Time in physics and experienced time

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Naoshi Sugiyama's conference — March 9, 2016


More news on the Intercontinental Academia

Two main issues were addressed at the final discussion of the Physics Workshop of the second phase of the Intercontinental Academia (ICA), on March 9: the difference between the concept of time in physics and the perception of time by living organisms, and the invariable aspects of time in relativity.

Eliezer Rabinovici

For physicist Eliezer Rabinovici, from the Hebrew University of Jerusalem and a member of the ICA's Senior Committee, whoever speaks the physical-mathematical language clearly sees what it means to add time as an extra dimension and the implications of having four dimensions. "The time dimension has different characteristics, but can be called so as it is a mathematical term. But it becomes confusing to talk about the fourth dimension in ordinary language, so it is best not to use the expression."

Physicist Naoshi Sugiyama, associate director of the Nagoya University's Institute for Advanced Research (IAR), commented that dimensions are numbers required to specify the existence of something. As an analogy to the four dimensions of spacetime, he said that if someone needs to tell a friend how to find them, they will tell them the building address, the correct floor and the time when they will be there.

Naoshi Sugiyama

Taking part in the discussion on the perception of time and the time in physics, physicist Peter Goddard, a researcher and former director of the Princeton Institute for Advanced Study, said that to relate everyday experiences with what happens beyond can be confusing: "As humans, we can not have the experience of special relativity, because we can not travel at the speed of light."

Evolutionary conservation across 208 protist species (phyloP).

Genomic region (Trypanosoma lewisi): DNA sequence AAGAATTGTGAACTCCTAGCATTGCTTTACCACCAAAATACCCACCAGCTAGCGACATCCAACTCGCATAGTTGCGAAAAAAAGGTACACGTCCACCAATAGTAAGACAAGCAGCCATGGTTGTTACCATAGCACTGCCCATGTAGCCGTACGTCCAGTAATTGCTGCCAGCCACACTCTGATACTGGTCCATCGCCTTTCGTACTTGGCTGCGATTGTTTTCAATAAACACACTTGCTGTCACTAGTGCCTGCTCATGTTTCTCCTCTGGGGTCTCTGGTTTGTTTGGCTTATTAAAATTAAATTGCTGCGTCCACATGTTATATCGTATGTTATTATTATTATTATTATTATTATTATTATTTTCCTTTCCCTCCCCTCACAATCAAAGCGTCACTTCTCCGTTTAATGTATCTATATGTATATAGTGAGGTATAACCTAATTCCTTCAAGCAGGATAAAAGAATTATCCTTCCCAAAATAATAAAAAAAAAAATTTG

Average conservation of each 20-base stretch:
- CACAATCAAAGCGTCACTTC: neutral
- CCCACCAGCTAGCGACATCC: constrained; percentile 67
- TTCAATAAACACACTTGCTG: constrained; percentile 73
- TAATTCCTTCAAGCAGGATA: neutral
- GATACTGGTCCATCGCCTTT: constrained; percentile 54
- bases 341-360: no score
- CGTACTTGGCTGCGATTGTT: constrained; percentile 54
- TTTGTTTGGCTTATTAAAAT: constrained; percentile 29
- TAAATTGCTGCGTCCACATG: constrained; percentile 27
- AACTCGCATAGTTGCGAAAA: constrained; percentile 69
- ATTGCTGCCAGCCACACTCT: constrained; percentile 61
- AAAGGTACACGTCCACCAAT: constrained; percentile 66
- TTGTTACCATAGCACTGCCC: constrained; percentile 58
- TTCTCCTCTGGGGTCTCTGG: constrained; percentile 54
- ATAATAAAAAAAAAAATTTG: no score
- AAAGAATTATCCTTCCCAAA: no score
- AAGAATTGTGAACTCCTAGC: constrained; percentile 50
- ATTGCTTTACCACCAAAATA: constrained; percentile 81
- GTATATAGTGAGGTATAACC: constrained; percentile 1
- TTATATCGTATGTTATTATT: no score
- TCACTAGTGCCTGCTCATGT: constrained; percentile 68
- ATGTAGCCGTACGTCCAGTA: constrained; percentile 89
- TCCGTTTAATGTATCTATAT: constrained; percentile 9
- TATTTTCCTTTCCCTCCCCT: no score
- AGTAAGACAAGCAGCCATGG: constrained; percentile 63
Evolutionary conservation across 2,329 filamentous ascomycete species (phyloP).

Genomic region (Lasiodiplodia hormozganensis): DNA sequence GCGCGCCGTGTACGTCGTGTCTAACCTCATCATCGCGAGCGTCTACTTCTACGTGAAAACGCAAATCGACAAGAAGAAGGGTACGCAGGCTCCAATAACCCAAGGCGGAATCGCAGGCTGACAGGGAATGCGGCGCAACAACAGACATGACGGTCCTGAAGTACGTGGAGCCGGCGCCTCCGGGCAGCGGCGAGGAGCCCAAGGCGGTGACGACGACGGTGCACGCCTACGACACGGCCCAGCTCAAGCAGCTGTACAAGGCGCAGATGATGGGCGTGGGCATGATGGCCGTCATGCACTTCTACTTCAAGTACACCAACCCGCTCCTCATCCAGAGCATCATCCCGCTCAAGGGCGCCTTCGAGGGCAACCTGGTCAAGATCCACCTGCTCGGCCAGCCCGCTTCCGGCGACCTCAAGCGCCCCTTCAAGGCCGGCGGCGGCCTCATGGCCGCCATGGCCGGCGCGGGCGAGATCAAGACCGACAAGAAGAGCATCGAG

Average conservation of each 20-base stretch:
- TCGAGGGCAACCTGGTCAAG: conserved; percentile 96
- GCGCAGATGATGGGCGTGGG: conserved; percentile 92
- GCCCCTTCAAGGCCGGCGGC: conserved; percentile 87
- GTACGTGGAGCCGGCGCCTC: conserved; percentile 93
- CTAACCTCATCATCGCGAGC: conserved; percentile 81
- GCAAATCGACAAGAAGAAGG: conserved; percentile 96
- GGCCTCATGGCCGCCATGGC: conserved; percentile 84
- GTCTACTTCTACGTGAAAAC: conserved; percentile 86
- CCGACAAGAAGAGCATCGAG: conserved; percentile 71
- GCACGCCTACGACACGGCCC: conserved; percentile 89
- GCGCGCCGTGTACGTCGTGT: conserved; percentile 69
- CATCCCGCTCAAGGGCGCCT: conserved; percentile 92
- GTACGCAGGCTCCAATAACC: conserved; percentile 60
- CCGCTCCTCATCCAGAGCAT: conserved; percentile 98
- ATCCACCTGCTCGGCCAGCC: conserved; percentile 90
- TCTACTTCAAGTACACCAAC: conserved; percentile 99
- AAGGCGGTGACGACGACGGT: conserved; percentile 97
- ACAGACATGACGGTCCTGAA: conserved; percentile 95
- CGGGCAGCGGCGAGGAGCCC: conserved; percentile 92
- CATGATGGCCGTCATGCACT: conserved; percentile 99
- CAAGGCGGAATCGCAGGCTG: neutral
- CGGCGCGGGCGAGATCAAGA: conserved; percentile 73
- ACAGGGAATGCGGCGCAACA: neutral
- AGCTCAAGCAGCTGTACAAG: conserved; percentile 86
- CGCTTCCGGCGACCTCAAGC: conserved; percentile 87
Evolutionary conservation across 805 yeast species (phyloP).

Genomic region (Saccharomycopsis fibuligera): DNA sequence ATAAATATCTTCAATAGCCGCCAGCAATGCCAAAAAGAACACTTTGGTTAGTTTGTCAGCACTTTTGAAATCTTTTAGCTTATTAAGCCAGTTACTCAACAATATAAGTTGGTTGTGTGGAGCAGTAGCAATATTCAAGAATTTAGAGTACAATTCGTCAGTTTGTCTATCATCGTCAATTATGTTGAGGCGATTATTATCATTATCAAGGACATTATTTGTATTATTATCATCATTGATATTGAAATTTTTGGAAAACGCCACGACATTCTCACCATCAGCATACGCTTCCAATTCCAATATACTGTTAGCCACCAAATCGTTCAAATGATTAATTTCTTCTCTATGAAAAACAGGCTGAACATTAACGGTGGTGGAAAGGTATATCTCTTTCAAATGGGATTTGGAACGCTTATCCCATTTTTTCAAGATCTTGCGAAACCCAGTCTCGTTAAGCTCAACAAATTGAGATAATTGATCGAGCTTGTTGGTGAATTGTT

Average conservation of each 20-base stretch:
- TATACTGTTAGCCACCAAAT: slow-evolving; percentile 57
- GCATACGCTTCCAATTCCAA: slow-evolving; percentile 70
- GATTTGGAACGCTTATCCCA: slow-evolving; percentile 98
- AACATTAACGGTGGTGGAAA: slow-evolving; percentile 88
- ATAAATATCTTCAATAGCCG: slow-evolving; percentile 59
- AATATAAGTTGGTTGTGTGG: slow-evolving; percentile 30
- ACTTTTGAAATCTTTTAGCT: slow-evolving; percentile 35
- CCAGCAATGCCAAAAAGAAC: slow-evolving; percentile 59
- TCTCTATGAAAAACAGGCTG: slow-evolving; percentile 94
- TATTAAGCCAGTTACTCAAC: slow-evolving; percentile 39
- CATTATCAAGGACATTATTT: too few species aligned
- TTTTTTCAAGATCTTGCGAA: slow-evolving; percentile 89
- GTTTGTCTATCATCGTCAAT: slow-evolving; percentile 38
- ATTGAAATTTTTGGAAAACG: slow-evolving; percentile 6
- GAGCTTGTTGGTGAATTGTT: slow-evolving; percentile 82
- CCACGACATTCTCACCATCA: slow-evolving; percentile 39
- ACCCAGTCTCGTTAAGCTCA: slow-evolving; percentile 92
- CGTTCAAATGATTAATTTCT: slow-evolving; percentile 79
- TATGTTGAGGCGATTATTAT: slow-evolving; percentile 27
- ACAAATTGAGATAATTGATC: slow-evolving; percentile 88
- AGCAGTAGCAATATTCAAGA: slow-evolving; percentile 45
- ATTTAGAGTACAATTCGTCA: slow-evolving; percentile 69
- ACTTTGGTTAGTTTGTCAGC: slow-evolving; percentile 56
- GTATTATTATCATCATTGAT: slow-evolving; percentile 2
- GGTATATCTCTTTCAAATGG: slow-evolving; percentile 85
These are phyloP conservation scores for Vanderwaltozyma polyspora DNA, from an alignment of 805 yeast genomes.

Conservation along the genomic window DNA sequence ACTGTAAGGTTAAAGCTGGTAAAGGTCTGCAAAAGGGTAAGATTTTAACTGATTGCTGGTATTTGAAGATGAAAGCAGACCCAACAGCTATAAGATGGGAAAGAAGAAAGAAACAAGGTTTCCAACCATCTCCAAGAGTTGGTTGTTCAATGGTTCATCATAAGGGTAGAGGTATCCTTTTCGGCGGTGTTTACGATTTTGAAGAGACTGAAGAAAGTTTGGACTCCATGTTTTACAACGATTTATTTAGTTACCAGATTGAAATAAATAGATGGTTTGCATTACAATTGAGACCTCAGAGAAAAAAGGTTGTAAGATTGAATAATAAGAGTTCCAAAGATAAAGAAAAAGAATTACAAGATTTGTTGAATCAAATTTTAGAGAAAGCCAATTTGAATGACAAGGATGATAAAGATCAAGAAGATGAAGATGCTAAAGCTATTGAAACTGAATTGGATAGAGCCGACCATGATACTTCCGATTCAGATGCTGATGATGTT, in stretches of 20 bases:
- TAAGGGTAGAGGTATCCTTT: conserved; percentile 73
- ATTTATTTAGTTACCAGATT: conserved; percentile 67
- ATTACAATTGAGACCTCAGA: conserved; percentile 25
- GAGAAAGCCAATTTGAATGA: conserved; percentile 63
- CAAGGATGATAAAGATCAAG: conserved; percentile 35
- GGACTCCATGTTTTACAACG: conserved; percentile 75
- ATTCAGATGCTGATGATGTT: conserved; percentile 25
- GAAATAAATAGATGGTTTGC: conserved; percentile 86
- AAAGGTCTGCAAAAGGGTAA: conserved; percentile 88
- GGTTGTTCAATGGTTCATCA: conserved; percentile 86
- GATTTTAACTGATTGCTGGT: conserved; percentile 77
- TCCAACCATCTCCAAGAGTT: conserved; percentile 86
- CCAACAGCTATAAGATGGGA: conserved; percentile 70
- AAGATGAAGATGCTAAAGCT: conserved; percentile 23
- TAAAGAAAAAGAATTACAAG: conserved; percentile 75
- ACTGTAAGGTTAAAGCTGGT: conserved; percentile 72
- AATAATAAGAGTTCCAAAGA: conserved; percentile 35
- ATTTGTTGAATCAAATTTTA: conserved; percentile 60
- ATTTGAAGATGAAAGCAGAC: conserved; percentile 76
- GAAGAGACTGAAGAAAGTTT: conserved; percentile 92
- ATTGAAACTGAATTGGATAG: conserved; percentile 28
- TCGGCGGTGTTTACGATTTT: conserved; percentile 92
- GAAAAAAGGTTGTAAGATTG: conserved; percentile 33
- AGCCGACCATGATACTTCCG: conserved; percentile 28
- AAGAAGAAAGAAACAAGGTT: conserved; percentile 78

Another mistake, he said, is to claim that something exists independently of the observer. "In the Newtonian thinking structure, space and time were considered uniform. One can not include relativity in this structure. What does exist at any given time? The answer to that depends on the observer."

Chemist Hisanori Shinohara, Director of the IAR, recalled that the 2nd Law of Thermodynamics predicts the increase of entropy in an isolated system and asked if time will still make sense when the entropy of the universe as a whole ceases to increase, with it reaching a perfect state balance and, consequently, dying.

Sugiyama said that one can not predict the temperature and the time of the universe if we think of an infinite future. Moreover, "if there is dark energy, the universe will expand forever and in that sense will never come to an end." On the other hand, "if there is no dark energy and the universe is flat, it will stop expanding at some point, but this will be in an infinite future."

Hisanori Shinohara

Rabinovici has also commented on the issue exposed by Shinohara. He said that, in fact, entropy increases permanently, but it depends on the analyzed system. According to him, even in the universe the existence of long periods of increasing entropy and other ones of decreasing entropy should be considered: "And in a time far, far away, the universe will again be what it once has been. But I say to young students that this kind of issue is very deep and it is best to leave it aside for now and concentrate on simpler ones."